will have lasting influence over Facebook's policies, procedures and practices.
Both Facebook and its users will be able to refer cases to the board for review. For now, the board will begin its operations by hearing Facebook-initiated cases. The system for users to initiate
appeals to the board will be made available over the first half of 2020.
Over the next few months, we will continue testing our assumptions and ensuring the board's operational readiness. In addition, we will focus on sourcing and
selecting of board members, finalizing the bylaws that will complement the charter, and working toward having the board deliberate on its first cases early in 2020.
There was a protest outside Chester's Storyhouse on Monday as the highly anticipated Rocky Horror Show opened in the city for its first night.
The iconic rock n roll musical which has been performed worldwide for the past 45 years and contains themes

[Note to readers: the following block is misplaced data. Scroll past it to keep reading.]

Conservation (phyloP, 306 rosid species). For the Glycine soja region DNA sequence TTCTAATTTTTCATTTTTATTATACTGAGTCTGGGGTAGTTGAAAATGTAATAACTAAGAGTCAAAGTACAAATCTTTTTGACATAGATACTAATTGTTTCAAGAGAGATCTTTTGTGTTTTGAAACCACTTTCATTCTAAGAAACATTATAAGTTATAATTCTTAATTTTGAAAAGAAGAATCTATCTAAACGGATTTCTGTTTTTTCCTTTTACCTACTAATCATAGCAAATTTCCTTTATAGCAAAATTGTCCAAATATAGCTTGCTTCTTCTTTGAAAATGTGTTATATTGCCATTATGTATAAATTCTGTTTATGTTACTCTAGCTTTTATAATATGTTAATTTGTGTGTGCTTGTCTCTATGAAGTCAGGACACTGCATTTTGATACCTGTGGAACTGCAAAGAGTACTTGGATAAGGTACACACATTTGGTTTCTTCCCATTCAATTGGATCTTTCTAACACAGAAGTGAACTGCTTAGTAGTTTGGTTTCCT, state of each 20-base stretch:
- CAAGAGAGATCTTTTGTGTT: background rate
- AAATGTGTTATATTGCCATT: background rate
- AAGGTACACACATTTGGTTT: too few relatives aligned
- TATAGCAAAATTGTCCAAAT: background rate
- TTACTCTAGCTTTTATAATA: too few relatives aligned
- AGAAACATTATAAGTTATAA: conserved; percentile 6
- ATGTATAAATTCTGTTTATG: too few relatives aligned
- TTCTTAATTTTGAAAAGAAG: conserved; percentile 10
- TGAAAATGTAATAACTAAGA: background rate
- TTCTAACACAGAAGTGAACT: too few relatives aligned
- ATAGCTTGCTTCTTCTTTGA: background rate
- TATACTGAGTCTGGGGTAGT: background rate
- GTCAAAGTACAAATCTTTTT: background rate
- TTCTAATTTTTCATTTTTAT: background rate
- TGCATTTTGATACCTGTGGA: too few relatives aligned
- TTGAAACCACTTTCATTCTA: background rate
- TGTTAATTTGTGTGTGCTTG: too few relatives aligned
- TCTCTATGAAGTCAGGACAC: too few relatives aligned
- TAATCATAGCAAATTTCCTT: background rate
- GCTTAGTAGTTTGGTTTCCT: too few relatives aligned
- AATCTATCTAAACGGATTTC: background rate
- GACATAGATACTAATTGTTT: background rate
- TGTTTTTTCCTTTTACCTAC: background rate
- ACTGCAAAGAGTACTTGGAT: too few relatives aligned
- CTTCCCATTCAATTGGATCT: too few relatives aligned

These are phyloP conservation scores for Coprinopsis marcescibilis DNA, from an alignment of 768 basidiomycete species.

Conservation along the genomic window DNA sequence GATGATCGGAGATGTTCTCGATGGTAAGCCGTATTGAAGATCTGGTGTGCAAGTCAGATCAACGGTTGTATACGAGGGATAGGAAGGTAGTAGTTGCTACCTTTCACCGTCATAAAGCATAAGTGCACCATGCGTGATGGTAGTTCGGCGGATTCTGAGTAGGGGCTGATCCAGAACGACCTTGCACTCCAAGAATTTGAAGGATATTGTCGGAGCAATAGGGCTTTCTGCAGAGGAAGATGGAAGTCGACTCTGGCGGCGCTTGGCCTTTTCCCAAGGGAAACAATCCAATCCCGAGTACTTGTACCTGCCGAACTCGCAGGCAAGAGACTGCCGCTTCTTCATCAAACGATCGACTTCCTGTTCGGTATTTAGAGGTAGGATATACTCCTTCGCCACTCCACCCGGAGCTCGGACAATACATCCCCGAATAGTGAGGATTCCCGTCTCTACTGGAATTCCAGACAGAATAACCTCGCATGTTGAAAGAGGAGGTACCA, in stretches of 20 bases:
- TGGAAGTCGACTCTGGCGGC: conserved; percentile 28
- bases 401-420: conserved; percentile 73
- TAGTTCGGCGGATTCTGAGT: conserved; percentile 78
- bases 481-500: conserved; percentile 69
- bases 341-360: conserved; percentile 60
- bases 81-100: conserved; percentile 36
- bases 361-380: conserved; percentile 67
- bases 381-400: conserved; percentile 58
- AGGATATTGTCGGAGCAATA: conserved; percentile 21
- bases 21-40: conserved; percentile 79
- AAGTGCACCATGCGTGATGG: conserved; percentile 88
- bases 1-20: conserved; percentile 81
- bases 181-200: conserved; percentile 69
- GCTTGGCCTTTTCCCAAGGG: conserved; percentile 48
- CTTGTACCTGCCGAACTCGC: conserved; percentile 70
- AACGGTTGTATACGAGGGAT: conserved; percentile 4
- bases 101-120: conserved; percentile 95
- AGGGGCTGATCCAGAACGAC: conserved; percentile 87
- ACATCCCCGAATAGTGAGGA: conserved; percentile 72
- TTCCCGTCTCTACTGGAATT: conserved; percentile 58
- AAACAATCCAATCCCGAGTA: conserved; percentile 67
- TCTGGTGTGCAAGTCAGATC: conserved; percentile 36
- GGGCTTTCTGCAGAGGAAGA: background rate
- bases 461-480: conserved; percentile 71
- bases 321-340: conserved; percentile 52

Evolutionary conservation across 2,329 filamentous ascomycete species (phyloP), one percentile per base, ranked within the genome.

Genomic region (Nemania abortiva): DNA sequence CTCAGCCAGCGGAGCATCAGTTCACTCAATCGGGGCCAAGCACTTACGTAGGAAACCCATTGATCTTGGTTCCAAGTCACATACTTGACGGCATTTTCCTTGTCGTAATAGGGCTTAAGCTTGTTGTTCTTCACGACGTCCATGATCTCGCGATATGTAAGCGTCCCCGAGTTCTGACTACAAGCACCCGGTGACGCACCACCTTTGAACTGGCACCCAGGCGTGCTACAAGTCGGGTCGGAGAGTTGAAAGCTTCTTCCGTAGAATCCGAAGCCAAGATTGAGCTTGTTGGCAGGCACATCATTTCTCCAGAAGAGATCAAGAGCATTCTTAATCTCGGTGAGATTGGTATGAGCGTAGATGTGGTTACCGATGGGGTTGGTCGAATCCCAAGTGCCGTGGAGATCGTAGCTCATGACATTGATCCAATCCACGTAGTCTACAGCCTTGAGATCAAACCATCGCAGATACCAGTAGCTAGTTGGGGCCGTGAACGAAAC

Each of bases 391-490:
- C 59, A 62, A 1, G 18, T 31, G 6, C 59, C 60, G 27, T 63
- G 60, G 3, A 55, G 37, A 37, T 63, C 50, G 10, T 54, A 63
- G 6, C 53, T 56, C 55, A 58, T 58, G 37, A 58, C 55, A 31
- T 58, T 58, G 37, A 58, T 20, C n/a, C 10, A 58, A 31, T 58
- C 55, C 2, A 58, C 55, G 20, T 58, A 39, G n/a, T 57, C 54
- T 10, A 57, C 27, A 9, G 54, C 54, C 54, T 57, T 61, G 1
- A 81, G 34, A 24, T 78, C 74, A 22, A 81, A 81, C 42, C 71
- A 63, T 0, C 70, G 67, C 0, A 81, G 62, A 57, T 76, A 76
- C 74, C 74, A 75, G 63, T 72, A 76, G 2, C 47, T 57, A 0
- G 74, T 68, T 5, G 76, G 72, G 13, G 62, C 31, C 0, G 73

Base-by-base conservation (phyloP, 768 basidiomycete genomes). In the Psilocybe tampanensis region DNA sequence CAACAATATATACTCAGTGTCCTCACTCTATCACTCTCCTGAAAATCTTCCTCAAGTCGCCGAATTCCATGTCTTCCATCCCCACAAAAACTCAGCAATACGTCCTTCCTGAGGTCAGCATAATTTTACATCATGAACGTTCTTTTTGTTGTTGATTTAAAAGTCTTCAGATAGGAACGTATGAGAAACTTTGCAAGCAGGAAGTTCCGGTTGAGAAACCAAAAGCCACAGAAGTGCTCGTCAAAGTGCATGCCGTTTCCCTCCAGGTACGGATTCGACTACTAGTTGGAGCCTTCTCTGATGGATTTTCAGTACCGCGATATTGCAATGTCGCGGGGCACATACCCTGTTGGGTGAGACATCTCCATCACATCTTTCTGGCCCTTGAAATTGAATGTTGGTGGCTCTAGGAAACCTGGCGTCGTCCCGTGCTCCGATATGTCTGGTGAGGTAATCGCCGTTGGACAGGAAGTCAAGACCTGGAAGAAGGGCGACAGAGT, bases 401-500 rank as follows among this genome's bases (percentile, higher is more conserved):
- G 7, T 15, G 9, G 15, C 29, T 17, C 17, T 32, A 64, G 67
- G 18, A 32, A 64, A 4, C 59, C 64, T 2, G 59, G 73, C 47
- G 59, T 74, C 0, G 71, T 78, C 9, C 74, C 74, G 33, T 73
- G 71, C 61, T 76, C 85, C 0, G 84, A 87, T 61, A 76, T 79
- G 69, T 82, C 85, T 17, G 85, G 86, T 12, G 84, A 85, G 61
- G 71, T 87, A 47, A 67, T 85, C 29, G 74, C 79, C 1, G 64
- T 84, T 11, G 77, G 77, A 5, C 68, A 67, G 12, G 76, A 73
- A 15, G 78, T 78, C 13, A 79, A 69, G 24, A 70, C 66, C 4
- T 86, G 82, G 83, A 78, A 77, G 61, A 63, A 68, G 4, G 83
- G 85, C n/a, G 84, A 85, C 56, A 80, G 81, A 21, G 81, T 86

including homosexuality and cross-dressing is one of the most popular shows in the history of theatre.
But not everyone shares this opinion. A group of christian protesters set up camp opposite the theatre, brandishing placards bearing Bible
quotes and shouting at audience members that they had dirty minds as they arrived. One sign read:
Be sure your sin will find you out.
Pastor Peter Simpson, minister of Penn Free Methodist Church,
was unhappy that the show focuses on themes including gender fluidity and homosexuality.
Earlier this month a pastor in Buckinghamshire handed a letter of protest into the Wycombe Swan theatre claiming the show to be 'a corruption of public
Facebook has launched a new feature allowing Instagram users to flag posts they claim contain fake news to its fact-checking partners for vetting.